Loudon County, VA: Leesburg
Leesburg is a city with about 40,000 people about 35 miles northwest of Washington DC, on the edge of Virginia’s wine country. The city is not named after Robert E. Lee, as I thought, but after Thomas Lee, a political figure from the 1700s.
After reading a story in the Washington Post about how the smaller cities around DC, such as Leesburg and Frederick are in the midst of a resurgence after going through an emptying-out of their downtown cores in the late 20th century. I’ve been noticing that trend for a few years, especially in my own neighborhood in D.C, and I think it’s a good thing.
I spent all of my time in the Leesburg Historic District, a walkable downtown grid with a lot of shops, restaurants, and cafes occupying a great mix of Classical Revival, Greek Revival, Georgian, and Victorian buildings. I started my day at the Market Station, a former mill complex converted into a collection of restaurants, cafes, and offices occupying several restored buildings. It reminded me a lot of San Francisco’s Pier 39.
I was starving so I used Yelp to find at Market Station a good sandwich shop called South Street Under. The reuben sandwhich I ordered was amazing. There were a bunch of tables outside the restaurant in a little courtyard within the mill complex. Right outside the mill there is this little stand called Loco Beans that sells roasted coffee beans. I bought a pound of beans from the guy and can’t wait to try them. His little stand emits all throughout Market Station a great smelling cloud of coffee.
I found a wine shop right in the heart of the Historic District called Leesburg Vintner, which is right in the heart of the Historic District. The owners didn’t mind that I brought Ollie inside, so I bought a couple of bottles in appreciation. They gave me a good run down of the wineries in the area and gave me a winery map.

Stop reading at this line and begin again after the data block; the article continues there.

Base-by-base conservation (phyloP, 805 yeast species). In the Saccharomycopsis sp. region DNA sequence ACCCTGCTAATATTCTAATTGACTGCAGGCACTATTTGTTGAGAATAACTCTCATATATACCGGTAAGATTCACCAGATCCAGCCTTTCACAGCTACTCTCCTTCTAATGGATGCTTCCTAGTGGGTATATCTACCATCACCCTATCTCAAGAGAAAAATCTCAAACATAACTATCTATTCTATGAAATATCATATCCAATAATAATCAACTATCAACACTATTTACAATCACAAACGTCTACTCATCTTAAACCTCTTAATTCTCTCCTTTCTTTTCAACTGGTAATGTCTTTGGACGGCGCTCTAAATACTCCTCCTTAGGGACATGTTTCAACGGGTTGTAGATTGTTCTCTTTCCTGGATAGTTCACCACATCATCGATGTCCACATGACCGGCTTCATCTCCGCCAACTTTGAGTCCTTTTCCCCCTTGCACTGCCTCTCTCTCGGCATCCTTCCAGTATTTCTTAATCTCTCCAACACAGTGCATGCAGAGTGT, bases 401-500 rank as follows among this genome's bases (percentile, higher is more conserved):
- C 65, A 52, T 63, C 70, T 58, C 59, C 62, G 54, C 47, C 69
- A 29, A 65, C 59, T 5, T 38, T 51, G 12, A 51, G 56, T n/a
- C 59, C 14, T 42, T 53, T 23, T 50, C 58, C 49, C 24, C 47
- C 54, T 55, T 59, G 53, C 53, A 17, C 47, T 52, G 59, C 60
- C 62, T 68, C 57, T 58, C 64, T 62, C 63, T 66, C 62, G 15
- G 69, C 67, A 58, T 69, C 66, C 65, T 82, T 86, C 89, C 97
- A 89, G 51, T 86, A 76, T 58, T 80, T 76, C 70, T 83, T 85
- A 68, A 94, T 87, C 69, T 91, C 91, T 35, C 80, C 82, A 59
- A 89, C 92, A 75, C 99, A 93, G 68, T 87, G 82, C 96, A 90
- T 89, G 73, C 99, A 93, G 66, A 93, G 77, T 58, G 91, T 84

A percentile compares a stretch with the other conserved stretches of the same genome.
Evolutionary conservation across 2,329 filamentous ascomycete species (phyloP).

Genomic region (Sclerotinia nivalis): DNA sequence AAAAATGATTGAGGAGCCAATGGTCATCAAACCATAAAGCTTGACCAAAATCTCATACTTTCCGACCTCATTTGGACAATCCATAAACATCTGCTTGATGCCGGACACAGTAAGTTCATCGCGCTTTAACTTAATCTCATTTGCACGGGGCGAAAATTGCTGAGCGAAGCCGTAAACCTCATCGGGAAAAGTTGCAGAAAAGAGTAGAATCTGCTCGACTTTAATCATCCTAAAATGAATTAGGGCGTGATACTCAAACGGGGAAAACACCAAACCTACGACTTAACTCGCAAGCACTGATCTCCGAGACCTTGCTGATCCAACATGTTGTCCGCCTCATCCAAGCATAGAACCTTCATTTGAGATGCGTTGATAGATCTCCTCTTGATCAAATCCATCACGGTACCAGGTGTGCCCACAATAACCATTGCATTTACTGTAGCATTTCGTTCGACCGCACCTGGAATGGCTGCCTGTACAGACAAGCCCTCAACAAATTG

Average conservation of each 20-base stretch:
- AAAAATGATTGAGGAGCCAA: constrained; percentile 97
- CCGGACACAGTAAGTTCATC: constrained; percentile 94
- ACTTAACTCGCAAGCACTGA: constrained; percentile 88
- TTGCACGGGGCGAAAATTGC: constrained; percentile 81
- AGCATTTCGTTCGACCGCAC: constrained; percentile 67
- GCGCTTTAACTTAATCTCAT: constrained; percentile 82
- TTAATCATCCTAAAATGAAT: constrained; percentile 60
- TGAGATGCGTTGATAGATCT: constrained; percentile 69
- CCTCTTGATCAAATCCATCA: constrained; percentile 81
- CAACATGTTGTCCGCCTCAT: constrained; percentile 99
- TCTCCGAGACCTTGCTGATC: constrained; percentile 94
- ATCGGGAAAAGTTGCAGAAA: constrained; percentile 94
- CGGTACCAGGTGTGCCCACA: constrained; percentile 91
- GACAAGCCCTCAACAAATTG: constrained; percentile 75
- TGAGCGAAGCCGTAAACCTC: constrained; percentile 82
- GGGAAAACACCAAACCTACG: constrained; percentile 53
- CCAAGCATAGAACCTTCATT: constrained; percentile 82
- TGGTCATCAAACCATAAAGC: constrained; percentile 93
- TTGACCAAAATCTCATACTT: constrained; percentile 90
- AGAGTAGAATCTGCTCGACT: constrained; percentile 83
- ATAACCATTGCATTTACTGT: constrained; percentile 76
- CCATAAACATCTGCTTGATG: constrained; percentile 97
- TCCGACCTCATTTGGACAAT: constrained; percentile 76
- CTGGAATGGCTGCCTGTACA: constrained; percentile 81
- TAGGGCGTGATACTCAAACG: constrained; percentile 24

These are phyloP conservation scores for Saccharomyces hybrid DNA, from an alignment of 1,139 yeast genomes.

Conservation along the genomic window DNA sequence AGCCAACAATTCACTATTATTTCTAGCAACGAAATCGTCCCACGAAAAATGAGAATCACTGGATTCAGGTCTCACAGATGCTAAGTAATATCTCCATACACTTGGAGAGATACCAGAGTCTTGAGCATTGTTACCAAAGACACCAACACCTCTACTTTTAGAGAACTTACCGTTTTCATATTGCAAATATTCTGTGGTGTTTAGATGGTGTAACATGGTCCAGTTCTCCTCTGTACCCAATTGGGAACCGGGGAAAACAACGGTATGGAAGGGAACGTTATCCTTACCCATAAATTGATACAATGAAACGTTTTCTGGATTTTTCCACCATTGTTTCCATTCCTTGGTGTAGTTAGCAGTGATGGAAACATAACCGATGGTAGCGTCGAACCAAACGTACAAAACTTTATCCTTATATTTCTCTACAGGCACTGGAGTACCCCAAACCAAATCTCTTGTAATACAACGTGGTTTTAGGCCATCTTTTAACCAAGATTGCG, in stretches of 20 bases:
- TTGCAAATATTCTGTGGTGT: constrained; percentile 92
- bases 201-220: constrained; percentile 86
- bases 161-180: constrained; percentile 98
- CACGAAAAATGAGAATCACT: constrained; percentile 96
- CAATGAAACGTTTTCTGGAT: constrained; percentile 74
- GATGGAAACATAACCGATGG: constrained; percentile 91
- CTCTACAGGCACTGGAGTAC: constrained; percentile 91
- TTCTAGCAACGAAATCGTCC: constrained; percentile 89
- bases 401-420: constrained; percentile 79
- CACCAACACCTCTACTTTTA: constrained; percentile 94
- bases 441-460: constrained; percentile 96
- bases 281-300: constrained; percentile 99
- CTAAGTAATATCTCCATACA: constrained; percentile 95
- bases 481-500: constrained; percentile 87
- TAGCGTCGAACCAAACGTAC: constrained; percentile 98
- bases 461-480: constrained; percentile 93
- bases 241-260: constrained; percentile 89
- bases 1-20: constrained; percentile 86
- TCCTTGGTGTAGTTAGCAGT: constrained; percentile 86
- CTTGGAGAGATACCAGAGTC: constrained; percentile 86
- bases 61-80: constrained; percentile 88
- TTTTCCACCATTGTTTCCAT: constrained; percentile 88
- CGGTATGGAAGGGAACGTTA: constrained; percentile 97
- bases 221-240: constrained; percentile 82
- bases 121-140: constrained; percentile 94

Winery: The Barns and Hamilton Station
The guy at the Leesburg wine shop told me that most wineries in Virginia are dog-friendly, so I got the idea to visit one one the way home. Trusty Yelp pointed me in the direction of The Barns, a little bit north of Leesburg. I loved everything about this place: the easy parking, a BBQ truck in the parking lot, the beautiful rural scenery and vineyards covering the landscape, the farmhouse and barn–shall I go on? There was live music inside the main wine tasting room, which was full of people enjoying the late afternoon. I brought Ollie inside and tasted a few types of wine before buying a really great tasting Cabernet Franc.
I looked over at Ollie, who was clearly dead tired. He gave me those eyes and I decided that we had enough fun for the day and it was time to go home.
Recap: Loudon County offers a wide selection of things to do on a nice fall weekend: wineries, historic towns with tons of shops and restaurants. All within an hour and fifteen minute drive from downtown DC.
- Leesburg: South Street Under, a great sandwich shop and cafe in the Market Station complex. A lot of families were there getting lunch. Friendly servers and a lot of seating outside if you are with a dog.
- Leesburg: King Street Coffee, inviting cafe with warm decor in the first floor of an old house. I saw a few people who looked like they were spending their afternoons here. Served up a good pumpkin spice latte. There are a few rocking chairs out on the porch and another seating area in the small parking lot if you have a dog.
- Leesburg Vintner: Wine store right in the middle of the Historic District. Has a good selection of Virginia wines as well as international ones. The two really friendly owners didn’t mind that Ollie was there with me. One spent time trying to locate the best winery for me to visit with my dog and gave me a wine map of Virginia. The prices seemed pretty fair compared to what places charge in DC.
- Hamilton, VA: The Barns at Hamilton Station (winery): one of the best looking wineries I’ve ever seen. The rustic atmosphere of the barn and farmland makes you feel as if you were in the middle of Appalachia. Dog friendly. Dogs are allowed in the bottom floor of the barn but not on the main floor. But since there was a wedding going on in the bottom floor, one of the wine pourers said it was ok if Ollie was on the main floor with me, as long as he kinda stayed out of view.